She explained that applying for citizenship is a four step, 6 month-long process: preparing for the citizenship test; submitting the application and testing; background check, including fingerprinting, and finally, taking the citizenship oath.
For some, the $680 application fee is a non-starter, but according to Sequeira there are fee waivers available to those who cannot afford to pay.
“If you are receiving public benefits, earn 150% below the federal poverty level or you are facing economic challenges,” you can submit form I-912 requesting a fee waiver with your application, Sequeira told EGP.
Newly naturalized citizen Joseph Oloimooja told EGP that he came to the U.S. from Kenya 15 years ago on an F-1 Visa for foreign students and decided to make the U.S. his home. There are really good reasons, such as health care, security and holding a U.S. passport” to become a citizen, Oloimooja said. Citizens can also vote; permanent residents cannot.
Tongan native Sione Vanisi immigrated with his wife and two children to Hawaii in 1970 and three years later moved to California. “My wife encouraged me to apply for citizenship,” Vanisi told EGP. She wanted us “to take advantage of the benefits that this country gives” if you are a citizen, he said.
However, like many immigrants, Vanisi wanted to be able to return to his country of birth to visit family and friends. He worried he would have to give up his Tongan citizenship, and that some would think he was turning his back on his roots. But after speaking with others in the Tongan community, he found them supportive of his decision and learned he could hold “both citizenships,” he said.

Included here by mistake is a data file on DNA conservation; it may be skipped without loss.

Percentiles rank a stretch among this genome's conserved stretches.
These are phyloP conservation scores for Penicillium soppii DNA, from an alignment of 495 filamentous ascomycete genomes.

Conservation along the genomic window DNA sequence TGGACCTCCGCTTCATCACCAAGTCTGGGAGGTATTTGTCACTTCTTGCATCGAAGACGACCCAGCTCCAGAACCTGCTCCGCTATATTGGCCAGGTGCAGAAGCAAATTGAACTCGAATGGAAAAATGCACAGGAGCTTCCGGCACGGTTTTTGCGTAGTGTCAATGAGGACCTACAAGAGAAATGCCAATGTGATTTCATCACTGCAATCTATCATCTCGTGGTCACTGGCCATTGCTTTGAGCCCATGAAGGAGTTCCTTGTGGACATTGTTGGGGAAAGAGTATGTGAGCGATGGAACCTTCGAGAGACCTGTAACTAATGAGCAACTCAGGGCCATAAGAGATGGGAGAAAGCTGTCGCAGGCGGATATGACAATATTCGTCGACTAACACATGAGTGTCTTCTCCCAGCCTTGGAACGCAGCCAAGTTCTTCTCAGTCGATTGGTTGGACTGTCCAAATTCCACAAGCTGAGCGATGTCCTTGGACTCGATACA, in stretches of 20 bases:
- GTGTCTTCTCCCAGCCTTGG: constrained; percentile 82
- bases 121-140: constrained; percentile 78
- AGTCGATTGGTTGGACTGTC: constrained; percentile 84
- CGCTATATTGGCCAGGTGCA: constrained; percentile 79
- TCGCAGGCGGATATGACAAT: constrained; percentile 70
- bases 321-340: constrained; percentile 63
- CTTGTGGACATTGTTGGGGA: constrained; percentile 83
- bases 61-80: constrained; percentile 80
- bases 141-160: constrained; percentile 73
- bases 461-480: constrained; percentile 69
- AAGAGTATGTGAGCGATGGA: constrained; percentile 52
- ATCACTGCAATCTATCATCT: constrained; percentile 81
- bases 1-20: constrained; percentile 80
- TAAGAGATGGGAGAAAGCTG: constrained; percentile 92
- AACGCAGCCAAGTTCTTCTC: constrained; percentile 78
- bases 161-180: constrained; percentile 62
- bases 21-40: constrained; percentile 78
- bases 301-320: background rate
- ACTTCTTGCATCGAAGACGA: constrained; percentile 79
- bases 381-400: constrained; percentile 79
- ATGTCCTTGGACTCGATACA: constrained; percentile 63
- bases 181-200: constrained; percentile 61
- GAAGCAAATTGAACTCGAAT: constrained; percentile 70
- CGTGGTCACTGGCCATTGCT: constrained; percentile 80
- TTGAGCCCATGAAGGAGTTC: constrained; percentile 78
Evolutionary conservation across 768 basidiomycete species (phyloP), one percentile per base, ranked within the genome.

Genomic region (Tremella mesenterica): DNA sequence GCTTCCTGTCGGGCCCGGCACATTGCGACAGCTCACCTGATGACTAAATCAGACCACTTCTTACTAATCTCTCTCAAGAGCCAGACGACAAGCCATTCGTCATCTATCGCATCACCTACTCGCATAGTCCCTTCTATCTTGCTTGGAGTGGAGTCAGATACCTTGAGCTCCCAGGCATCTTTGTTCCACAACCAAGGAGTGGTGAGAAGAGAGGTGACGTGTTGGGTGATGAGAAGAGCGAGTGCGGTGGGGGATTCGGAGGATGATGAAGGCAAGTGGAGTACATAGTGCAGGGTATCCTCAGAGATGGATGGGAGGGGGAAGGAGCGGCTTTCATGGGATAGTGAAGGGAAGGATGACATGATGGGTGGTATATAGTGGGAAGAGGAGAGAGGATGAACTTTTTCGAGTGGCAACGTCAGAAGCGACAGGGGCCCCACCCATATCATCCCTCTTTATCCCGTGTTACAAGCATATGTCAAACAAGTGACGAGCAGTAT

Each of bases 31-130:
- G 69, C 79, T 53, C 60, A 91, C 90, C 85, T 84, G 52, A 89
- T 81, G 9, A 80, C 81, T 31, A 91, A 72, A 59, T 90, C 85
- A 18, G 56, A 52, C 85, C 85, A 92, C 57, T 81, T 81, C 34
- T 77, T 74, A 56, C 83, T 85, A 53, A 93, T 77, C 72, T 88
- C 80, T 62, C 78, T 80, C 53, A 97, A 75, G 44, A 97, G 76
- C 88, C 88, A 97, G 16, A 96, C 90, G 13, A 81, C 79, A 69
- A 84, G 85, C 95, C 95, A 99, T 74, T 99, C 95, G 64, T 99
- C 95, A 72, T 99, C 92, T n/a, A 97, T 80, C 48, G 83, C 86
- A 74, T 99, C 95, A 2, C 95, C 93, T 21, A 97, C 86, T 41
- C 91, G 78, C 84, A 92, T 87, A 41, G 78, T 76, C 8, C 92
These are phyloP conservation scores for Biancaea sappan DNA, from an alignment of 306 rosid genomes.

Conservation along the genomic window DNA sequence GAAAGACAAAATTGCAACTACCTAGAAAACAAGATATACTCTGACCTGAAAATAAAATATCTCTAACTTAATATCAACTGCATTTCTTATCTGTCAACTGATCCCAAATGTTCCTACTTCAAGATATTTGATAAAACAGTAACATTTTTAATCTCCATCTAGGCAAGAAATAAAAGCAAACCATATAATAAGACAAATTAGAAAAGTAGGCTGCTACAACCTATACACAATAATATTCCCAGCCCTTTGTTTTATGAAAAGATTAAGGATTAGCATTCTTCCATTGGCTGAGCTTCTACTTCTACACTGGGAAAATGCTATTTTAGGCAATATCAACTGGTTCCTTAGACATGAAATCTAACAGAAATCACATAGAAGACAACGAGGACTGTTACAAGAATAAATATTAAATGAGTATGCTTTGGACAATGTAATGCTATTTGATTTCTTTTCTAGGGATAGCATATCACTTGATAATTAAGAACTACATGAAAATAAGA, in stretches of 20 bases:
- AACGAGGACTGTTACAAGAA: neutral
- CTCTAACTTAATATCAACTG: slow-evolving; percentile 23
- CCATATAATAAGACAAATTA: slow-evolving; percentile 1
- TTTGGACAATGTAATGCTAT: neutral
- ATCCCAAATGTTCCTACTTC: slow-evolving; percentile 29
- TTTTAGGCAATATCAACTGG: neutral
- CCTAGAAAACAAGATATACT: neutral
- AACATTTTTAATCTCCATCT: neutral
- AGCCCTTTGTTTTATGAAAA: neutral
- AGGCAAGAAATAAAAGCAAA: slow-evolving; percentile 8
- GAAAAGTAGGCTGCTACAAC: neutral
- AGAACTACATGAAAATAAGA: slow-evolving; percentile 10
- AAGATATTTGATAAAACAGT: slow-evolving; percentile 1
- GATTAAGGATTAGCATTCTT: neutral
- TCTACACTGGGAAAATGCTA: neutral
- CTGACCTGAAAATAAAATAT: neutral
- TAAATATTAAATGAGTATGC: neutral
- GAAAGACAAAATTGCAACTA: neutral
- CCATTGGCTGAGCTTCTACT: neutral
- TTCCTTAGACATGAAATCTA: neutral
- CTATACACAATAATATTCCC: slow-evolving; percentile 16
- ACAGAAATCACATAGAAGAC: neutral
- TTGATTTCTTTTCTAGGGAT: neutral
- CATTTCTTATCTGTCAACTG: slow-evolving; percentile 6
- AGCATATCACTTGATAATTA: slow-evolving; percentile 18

Last week, at seventy-one-years of age, Vanisi was sworn in as a U.S. citizen. “I’m happy that I became a citizen, I feel the spirit,” he told EGP.
“For the first time, after 43 years [in the U.S.], Mr. Vanisi will be able to vote,” Kittione Tuitupou, a case manager at the Tongan Community Service Center in Hawthorne told EGP. “I’m very proud to help people, who for a lot of reasons don’t want to become citizens,” change their minds, Tuitupou said, adding that he accompanied Vanisi to the swearing-in ceremony March 19.
The citizenship application will change on May 2 of this year. Many people have been taking classes and studying to learn the information on the current application and Nasim Khansari, citizenship network manager at Asian Americans Advancing Justice, said legal residents should take advantage of the old application while it’s still around. She said the new application, released Feb. 4, will jump from 10 pages to 21 pages in length. Fees are unchanged.
There are also options for those who don’t speak English or whose health prevents them from taking citizenship prep classes. People over the age of 50 who have been legal residents for 20 years or more, and those 55 and older with 15 years as legal residents, can take the exam in their native language, according to Sequeira. They can also request an interpreter or take someone they know with them to the immigration interview so they “feel more comfortable,” she said.
People who suffer a medical illness, such as a stroke, that prevents them from learning English or U.S. history also have options, said Sequeira. “Their doctor has to fill out form N-648 and explain the medical condition and how it affects his/her learning.” They could be excused from that part of the interview, she said.